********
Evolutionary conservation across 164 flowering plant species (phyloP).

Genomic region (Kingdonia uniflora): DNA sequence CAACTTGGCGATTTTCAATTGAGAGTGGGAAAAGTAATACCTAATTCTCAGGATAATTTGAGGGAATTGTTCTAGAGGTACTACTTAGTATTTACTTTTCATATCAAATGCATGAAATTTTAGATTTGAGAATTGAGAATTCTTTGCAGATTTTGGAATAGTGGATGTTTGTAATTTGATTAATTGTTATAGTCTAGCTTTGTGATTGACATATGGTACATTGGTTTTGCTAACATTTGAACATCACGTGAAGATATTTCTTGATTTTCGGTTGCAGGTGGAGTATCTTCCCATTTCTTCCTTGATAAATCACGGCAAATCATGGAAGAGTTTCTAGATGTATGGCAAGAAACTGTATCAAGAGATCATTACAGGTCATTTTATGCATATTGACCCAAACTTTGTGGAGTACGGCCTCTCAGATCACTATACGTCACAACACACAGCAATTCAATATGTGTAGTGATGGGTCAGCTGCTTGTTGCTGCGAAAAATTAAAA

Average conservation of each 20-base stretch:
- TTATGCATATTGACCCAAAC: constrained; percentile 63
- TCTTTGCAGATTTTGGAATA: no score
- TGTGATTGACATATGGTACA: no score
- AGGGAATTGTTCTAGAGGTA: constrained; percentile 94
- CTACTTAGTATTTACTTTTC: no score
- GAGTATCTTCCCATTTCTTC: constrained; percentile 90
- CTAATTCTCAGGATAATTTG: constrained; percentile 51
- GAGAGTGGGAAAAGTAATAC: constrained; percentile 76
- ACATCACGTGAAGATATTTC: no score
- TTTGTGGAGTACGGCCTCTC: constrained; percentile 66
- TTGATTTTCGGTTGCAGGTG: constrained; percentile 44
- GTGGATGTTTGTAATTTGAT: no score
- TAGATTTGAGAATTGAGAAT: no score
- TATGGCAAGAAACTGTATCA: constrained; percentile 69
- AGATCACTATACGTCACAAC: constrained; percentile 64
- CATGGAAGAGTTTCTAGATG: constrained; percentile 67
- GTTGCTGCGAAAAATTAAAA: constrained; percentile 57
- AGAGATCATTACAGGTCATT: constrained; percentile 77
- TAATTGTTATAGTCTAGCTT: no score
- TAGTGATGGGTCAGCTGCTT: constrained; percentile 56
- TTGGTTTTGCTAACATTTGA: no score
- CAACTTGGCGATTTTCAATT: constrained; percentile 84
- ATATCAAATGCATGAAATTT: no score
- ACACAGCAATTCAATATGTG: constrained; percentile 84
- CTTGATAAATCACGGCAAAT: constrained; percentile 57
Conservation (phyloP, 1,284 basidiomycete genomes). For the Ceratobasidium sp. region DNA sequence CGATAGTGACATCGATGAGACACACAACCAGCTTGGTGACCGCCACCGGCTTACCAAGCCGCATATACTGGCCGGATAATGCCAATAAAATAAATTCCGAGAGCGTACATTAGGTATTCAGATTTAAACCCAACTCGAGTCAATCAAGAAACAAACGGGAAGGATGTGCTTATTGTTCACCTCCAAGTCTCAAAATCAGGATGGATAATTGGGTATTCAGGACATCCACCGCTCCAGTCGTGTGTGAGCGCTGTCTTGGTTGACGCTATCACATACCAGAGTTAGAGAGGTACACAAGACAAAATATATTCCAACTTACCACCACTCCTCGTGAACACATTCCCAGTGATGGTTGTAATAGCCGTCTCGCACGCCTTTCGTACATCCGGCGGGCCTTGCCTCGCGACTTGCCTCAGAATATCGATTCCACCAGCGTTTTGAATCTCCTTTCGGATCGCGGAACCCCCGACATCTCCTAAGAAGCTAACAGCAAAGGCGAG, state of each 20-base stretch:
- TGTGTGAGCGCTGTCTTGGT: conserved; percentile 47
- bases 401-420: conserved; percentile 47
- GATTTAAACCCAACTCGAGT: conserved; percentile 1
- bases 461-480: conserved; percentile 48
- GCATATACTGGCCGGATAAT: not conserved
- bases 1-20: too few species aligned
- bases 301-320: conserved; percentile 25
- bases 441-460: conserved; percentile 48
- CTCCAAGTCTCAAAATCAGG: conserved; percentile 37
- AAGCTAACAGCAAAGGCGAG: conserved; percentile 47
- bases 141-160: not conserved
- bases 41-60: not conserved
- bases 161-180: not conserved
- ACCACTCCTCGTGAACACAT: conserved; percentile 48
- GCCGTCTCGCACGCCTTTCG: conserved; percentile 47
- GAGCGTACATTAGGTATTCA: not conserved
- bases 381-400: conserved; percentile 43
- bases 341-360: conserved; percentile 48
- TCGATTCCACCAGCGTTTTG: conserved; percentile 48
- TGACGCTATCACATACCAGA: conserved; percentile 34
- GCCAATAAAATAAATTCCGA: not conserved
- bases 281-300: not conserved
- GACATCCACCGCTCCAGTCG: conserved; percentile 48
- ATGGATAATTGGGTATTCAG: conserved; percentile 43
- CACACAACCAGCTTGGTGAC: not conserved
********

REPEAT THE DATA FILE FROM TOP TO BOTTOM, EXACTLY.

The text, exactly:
Evolutionary conservation across 164 flowering plant species (phyloP).

Genomic region (Kingdonia uniflora): DNA sequence CAACTTGGCGATTTTCAATTGAGAGTGGGAAAAGTAATACCTAATTCTCAGGATAATTTGAGGGAATTGTTCTAGAGGTACTACTTAGTATTTACTTTTCATATCAAATGCATGAAATTTTAGATTTGAGAATTGAGAATTCTTTGCAGATTTTGGAATAGTGGATGTTTGTAATTTGATTAATTGTTATAGTCTAGCTTTGTGATTGACATATGGTACATTGGTTTTGCTAACATTTGAACATCACGTGAAGATATTTCTTGATTTTCGGTTGCAGGTGGAGTATCTTCCCATTTCTTCCTTGATAAATCACGGCAAATCATGGAAGAGTTTCTAGATGTATGGCAAGAAACTGTATCAAGAGATCATTACAGGTCATTTTATGCATATTGACCCAAACTTTGTGGAGTACGGCCTCTCAGATCACTATACGTCACAACACACAGCAATTCAATATGTGTAGTGATGGGTCAGCTGCTTGTTGCTGCGAAAAATTAAAA

Average conservation of each 20-base stretch:
- TTATGCATATTGACCCAAAC: constrained; percentile 63
- TCTTTGCAGATTTTGGAATA: no score
- TGTGATTGACATATGGTACA: no score
- AGGGAATTGTTCTAGAGGTA: constrained; percentile 94
- CTACTTAGTATTTACTTTTC: no score
- GAGTATCTTCCCATTTCTTC: constrained; percentile 90
- CTAATTCTCAGGATAATTTG: constrained; percentile 51
- GAGAGTGGGAAAAGTAATAC: constrained; percentile 76
- ACATCACGTGAAGATATTTC: no score
- TTTGTGGAGTACGGCCTCTC: constrained; percentile 66
- TTGATTTTCGGTTGCAGGTG: constrained; percentile 44
- GTGGATGTTTGTAATTTGAT: no score
- TAGATTTGAGAATTGAGAAT: no score
- TATGGCAAGAAACTGTATCA: constrained; percentile 69
- AGATCACTATACGTCACAAC: constrained; percentile 64
- CATGGAAGAGTTTCTAGATG: constrained; percentile 67
- GTTGCTGCGAAAAATTAAAA: constrained; percentile 57
- AGAGATCATTACAGGTCATT: constrained; percentile 77
- TAATTGTTATAGTCTAGCTT: no score
- TAGTGATGGGTCAGCTGCTT: constrained; percentile 56
- TTGGTTTTGCTAACATTTGA: no score
- CAACTTGGCGATTTTCAATT: constrained; percentile 84
- ATATCAAATGCATGAAATTT: no score
- ACACAGCAATTCAATATGTG: constrained; percentile 84
- CTTGATAAATCACGGCAAAT: constrained; percentile 57
Conservation (phyloP, 1,284 basidiomycete genomes). For the Ceratobasidium sp. region DNA sequence CGATAGTGACATCGATGAGACACACAACCAGCTTGGTGACCGCCACCGGCTTACCAAGCCGCATATACTGGCCGGATAATGCCAATAAAATAAATTCCGAGAGCGTACATTAGGTATTCAGATTTAAACCCAACTCGAGTCAATCAAGAAACAAACGGGAAGGATGTGCTTATTGTTCACCTCCAAGTCTCAAAATCAGGATGGATAATTGGGTATTCAGGACATCCACCGCTCCAGTCGTGTGTGAGCGCTGTCTTGGTTGACGCTATCACATACCAGAGTTAGAGAGGTACACAAGACAAAATATATTCCAACTTACCACCACTCCTCGTGAACACATTCCCAGTGATGGTTGTAATAGCCGTCTCGCACGCCTTTCGTACATCCGGCGGGCCTTGCCTCGCGACTTGCCTCAGAATATCGATTCCACCAGCGTTTTGAATCTCCTTTCGGATCGCGGAACCCCCGACATCTCCTAAGAAGCTAACAGCAAAGGCGAG, state of each 20-base stretch:
- TGTGTGAGCGCTGTCTTGGT: conserved; percentile 47
- bases 401-420: conserved; percentile 47
- GATTTAAACCCAACTCGAGT: conserved; percentile 1
- bases 461-480: conserved; percentile 48
- GCATATACTGGCCGGATAAT: not conserved
- bases 1-20: too few species aligned
- bases 301-320: conserved; percentile 25
- bases 441-460: conserved; percentile 48
- CTCCAAGTCTCAAAATCAGG: conserved; percentile 37
- AAGCTAACAGCAAAGGCGAG: conserved; percentile 47
- bases 141-160: not conserved
- bases 41-60: not conserved
- bases 161-180: not conserved
- ACCACTCCTCGTGAACACAT: conserved; percentile 48
- GCCGTCTCGCACGCCTTTCG: conserved; percentile 47
- GAGCGTACATTAGGTATTCA: not conserved
- bases 381-400: conserved; percentile 43
- bases 341-360: conserved; percentile 48
- TCGATTCCACCAGCGTTTTG: conserved; percentile 48
- TGACGCTATCACATACCAGA: conserved; percentile 34
- GCCAATAAAATAAATTCCGA: not conserved
- bases 281-300: not conserved
- GACATCCACCGCTCCAGTCG: conserved; percentile 48
- ATGGATAATTGGGTATTCAG: conserved; percentile 43
- CACACAACCAGCTTGGTGAC: not conserved